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The federal government is planning temporary housing for as many as 300,000 families in the Gulf Coast region – the bulk of which will be travel trailers and mobile homes in Louisiana.
According to a report in The Advocate, Baton Rouge, 6,000 of those trailers are already in the state and hundreds more are arriving every day, said Brad Gair, FEMA housing area commander. More than 100,000 travel trailers and mobile homes have been ordered so far, he said.
It might take several months to get a handle on how many people need temporary housing, where it should be and for how long it needs to be available, he said.
Gair said he suspects the agency will continue to house people for three to five years in Louisiana as New Orleans and surrounding communities are rebuilt. The agency also is looking to all available hotels and apartment complexes to provide temporary housing.
One of the trailer communities will be on state-owned land in Baker. On Monday, contractors were gearing up to turn a 60-acre pasture into a small town of 550 to 600 trailers.
FEMA also is looking to build several other travel trailer parks in the state.
Baker Mayor Harold Rideau said the project has the potential to bring another 2,000 residents into a city that had a population of about 13,500 before Hurricane Katrina.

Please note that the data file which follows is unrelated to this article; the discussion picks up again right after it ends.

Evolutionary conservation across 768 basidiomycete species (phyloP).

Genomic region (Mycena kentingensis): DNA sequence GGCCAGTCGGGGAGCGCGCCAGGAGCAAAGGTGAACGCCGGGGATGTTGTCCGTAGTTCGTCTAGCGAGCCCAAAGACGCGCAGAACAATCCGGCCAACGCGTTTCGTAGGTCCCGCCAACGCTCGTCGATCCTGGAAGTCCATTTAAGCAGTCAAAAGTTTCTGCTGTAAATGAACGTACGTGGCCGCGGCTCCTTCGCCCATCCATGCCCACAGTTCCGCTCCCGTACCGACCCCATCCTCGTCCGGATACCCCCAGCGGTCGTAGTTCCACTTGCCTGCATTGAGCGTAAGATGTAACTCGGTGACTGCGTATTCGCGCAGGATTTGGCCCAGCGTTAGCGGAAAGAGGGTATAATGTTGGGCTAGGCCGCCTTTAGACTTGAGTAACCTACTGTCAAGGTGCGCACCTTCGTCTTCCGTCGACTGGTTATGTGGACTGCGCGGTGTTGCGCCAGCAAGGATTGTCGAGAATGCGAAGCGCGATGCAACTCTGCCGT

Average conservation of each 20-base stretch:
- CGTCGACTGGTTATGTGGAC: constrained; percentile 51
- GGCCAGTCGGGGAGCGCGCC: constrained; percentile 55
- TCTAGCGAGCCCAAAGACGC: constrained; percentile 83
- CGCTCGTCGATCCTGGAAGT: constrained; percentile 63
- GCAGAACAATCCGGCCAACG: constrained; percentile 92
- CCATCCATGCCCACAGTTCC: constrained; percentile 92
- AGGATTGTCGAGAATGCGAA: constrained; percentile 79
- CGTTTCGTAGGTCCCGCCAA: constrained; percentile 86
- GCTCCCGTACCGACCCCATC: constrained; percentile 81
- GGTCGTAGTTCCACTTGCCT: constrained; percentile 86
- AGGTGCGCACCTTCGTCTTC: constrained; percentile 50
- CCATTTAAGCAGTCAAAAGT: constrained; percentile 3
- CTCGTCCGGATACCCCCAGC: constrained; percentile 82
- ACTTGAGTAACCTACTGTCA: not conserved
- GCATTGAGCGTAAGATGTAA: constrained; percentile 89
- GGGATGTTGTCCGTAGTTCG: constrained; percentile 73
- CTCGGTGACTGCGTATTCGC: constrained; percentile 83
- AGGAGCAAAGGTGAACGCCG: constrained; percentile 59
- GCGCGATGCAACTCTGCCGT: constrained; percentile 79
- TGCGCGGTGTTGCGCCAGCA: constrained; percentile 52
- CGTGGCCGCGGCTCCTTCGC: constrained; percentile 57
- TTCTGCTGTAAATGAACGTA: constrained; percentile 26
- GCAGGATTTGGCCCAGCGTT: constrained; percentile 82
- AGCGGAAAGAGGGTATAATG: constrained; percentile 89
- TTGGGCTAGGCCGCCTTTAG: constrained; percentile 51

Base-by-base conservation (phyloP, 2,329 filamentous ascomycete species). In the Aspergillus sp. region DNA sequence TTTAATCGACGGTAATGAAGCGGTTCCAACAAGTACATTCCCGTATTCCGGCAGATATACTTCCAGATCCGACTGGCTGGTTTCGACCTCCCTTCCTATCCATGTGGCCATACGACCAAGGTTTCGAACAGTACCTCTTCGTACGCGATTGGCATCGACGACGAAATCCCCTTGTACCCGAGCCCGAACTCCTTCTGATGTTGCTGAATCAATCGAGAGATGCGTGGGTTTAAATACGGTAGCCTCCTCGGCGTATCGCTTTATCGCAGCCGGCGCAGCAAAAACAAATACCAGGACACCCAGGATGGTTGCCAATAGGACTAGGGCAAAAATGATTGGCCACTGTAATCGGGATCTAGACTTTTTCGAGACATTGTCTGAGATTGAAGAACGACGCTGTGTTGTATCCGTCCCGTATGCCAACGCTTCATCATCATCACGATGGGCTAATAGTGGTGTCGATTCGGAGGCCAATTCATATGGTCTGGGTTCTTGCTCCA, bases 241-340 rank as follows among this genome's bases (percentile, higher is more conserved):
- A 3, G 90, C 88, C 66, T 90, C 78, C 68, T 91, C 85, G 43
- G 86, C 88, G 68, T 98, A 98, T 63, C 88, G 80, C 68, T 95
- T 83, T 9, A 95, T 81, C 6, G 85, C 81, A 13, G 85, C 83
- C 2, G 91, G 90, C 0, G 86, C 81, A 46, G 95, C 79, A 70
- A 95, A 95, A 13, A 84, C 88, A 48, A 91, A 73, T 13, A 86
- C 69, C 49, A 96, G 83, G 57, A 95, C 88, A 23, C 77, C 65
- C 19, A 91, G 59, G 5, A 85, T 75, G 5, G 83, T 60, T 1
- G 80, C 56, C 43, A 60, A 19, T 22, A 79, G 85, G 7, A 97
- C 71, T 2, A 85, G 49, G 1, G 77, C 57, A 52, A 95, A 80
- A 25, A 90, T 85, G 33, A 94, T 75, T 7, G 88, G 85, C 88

Rideau said Baker is trying to help displaced evacuees find their own temporary homes by charging only about half of the normal deposits for water, sewer, natural gas and other services.
“We had about $98,000 in bad debt, so we can’t waive the deposits completely, but we are trying to help people out,” Rideau said.
Evacuees who move into the travel trailer park won’t have to worry about deposits. Plans call for the travel trailer park to have a single water meter and its own sewage treatment facilities.
“Their water bill is going to be paid by FEMA. I think FEMA’s good for it,” Rideau said.
FEMA’s Gair said the task of housing evacuees across the Gulf region is monumental.
“It may not be on the scale of building the pyramids, but this is close,” Gair said. “It is a huge challenge.”
Two Carnival cruise ships deployed to Galveston are being redirected to New Orleans to house employees essential to the disaster recovery effort.
Gair said sites have been identified so far to house up to 15,000 travel trailers or mobile homes. The new communities would house up to 25,000 people, with some as small as 5,000 people, he said.
The traditional way for families to register for temporary housing is by contacting the agency at (800) 621-FEMA.
But Gair said FEMA is working with shelters and parish governments to streamline the process and move people into housing quickly even if their paperwork isn’t complete.
He said FEMA is working with state parks to locate RV sites, but any size parcels could be used.
“We’re looking at virtually any parcel we can get our hands on,” Gair said.
He said he had no cost estimate. “This is going to be expensive – clearly the most expensive housing mission we’ve ever been involved in,” Gair said.